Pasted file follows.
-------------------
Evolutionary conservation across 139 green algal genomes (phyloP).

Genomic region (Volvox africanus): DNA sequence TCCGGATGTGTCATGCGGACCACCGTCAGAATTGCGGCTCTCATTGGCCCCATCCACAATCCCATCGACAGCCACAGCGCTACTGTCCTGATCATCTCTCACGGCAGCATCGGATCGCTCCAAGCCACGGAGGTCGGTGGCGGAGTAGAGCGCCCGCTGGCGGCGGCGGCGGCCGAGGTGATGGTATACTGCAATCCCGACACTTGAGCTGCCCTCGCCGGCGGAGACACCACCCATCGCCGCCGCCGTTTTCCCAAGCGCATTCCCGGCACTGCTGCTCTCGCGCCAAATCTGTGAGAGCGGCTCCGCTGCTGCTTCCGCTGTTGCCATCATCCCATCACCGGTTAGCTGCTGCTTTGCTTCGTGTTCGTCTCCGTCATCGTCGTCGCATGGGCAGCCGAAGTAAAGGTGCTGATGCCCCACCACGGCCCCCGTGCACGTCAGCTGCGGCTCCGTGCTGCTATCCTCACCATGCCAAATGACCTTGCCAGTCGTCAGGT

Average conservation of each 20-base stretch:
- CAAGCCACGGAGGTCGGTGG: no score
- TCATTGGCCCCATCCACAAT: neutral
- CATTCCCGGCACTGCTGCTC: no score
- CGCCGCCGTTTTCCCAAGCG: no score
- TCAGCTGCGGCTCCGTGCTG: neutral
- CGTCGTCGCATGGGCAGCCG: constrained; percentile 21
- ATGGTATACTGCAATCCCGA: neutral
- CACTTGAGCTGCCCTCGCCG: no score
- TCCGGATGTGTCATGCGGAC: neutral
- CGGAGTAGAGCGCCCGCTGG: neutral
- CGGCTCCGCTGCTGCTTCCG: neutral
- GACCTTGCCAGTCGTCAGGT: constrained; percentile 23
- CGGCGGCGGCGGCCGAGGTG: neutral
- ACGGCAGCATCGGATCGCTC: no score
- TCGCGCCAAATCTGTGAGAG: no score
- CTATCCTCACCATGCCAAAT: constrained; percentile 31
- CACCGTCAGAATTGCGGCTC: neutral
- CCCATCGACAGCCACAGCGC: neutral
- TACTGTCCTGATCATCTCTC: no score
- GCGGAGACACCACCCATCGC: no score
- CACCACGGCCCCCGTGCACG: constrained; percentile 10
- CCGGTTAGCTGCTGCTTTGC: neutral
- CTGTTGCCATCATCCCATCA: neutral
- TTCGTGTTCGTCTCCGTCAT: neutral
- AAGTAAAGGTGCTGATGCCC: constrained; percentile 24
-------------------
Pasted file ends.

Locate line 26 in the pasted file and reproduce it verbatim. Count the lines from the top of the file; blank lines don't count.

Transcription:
- CTGTTGCCATCATCCCATCA: neutral